As rising prices continue to impact many across the country, some are turning to TikTok to learn budgeting strategies.
"More and more people are interested in taking control of their finances and you obviously see some of this because of the economy right now," ABC News Chief Business Correspondent Rebecca Jarvis said. "But you have to be careful if you're looking at this stuff, because not every size fits every person and every budget and you also have to watch out for scams."
Based on some of the budgeting strategies that are trending on the popular app, Jarvis said some people are able to save a few hundred extra dollars a month.
To try out some of these strategies, read about them below.
"This is 50% of your spending goes towards your needs. 30% goes towards your wants and 20% goes into your savings," Jarvis said. "Again, a model that can work really well for people because it creates some structure but it doesn't necessarily work for every person. But if you're taking home $2,000, that would basically mean $1,000 goes towards your needs. $600 goes towards your wants and then $400 goes towards your savings. What you do with that savings can really create a big difference, too."
"What cash stuffing is -- you look again at your budget, you look at every area of your spending, including where you're going to put money towards savings and you start putting it into envelopes," Jarvis said. "You literally cash out and put everything into envelopes each month. And then at the end of the year, you have this nice little savings cash that you can unlock and it can be really fun."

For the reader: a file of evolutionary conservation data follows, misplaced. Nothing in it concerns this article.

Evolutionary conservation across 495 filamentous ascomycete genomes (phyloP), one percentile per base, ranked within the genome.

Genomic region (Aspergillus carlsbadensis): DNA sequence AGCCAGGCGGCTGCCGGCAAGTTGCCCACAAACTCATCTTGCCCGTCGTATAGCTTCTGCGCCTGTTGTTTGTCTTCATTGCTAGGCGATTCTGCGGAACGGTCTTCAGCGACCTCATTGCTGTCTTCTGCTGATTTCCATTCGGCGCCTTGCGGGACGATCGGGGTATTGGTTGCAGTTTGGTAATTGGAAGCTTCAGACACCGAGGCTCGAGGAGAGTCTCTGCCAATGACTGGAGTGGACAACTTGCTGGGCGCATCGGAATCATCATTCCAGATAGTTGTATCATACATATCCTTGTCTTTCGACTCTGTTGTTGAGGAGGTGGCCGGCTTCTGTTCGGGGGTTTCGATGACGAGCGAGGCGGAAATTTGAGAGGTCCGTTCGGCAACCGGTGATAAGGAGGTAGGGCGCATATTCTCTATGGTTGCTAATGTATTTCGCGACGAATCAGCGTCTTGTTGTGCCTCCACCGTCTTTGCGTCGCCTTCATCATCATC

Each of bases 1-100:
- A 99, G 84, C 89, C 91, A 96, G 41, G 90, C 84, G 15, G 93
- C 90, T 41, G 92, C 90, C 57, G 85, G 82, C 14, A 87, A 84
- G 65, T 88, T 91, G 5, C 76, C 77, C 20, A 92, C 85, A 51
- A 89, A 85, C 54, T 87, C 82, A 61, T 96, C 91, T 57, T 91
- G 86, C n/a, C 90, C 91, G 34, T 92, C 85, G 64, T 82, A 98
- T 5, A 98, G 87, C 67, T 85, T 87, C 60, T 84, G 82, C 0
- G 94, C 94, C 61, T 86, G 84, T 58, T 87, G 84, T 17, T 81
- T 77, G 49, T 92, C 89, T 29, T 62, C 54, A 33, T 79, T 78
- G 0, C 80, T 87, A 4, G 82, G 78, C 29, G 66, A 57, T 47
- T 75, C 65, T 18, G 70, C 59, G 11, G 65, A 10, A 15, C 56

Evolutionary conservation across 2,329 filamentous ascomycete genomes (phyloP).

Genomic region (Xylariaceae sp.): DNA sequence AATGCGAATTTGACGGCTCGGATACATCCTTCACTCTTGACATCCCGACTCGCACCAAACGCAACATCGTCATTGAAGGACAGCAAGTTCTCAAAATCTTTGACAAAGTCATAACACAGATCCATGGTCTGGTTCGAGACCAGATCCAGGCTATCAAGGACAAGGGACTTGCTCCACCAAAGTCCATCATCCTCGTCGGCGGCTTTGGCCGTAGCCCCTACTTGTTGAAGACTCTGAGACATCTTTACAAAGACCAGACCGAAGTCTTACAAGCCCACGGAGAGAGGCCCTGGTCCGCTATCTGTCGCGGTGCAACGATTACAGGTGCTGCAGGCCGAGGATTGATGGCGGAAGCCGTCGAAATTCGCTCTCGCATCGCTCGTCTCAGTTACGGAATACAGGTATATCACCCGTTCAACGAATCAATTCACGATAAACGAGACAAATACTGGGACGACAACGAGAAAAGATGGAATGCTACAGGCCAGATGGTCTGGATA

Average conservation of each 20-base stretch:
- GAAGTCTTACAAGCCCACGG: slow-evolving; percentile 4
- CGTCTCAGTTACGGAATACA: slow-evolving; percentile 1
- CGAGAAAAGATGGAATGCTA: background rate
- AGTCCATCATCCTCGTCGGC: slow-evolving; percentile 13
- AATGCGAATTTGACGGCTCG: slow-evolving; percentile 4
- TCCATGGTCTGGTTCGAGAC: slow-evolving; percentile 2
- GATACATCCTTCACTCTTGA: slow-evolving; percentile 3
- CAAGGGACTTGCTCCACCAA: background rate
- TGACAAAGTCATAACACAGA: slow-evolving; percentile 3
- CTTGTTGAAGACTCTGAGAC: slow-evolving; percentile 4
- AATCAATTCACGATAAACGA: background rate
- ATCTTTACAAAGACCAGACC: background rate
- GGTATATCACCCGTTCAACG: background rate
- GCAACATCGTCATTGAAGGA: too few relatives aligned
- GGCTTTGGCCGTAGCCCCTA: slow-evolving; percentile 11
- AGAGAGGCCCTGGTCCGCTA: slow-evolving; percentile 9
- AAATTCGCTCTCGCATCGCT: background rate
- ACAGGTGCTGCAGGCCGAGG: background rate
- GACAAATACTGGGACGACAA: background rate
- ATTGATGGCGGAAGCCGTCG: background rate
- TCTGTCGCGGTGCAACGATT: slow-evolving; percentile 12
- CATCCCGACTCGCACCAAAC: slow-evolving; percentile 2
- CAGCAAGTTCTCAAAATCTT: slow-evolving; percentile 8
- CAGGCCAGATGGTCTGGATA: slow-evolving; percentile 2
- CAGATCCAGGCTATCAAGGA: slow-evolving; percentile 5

However, Jarvis said there are risks.
"The thing you have to keep in mind is that when it's not in a bank when it's not in an account and it's literally cash, you can lose that. Some people even hide it to make sure they're not spending it," she said. "It's not necessarily covered by homeowners insurance. So really make sure a.) you know where you're putting it and b.) that you're not putting it in a place that can be taken away if someone in the worst-case scenario invades your home. And finally, keep in mind it's not going to grow."
Jarvis added, "If you put your money into a bank savings account with a small interest rate on it, or you put your money into the stock market, in an IRA, for example, that has the ability to grow. In the cash situation, it's not growing but you are capping your spending."
Other great resources
While these videos may be entertaining and useful, Jarvis warned against following advice that requires you to spend more money upfront.
Two apps that are good resources to help you get started include Digit, an automated savings app that analyzes what goes in and out of your checking account. Then, it periodically moves funds from checking to savings in amounts its algorithms believe are safe to save. Another is Qapital, which aims to help users effortlessly save small amounts of money but with a twist. It lets users set up savings rules. For example, you could set up a "guilty pleasure" rule so the app stashes money into your savings every time you buy takeout.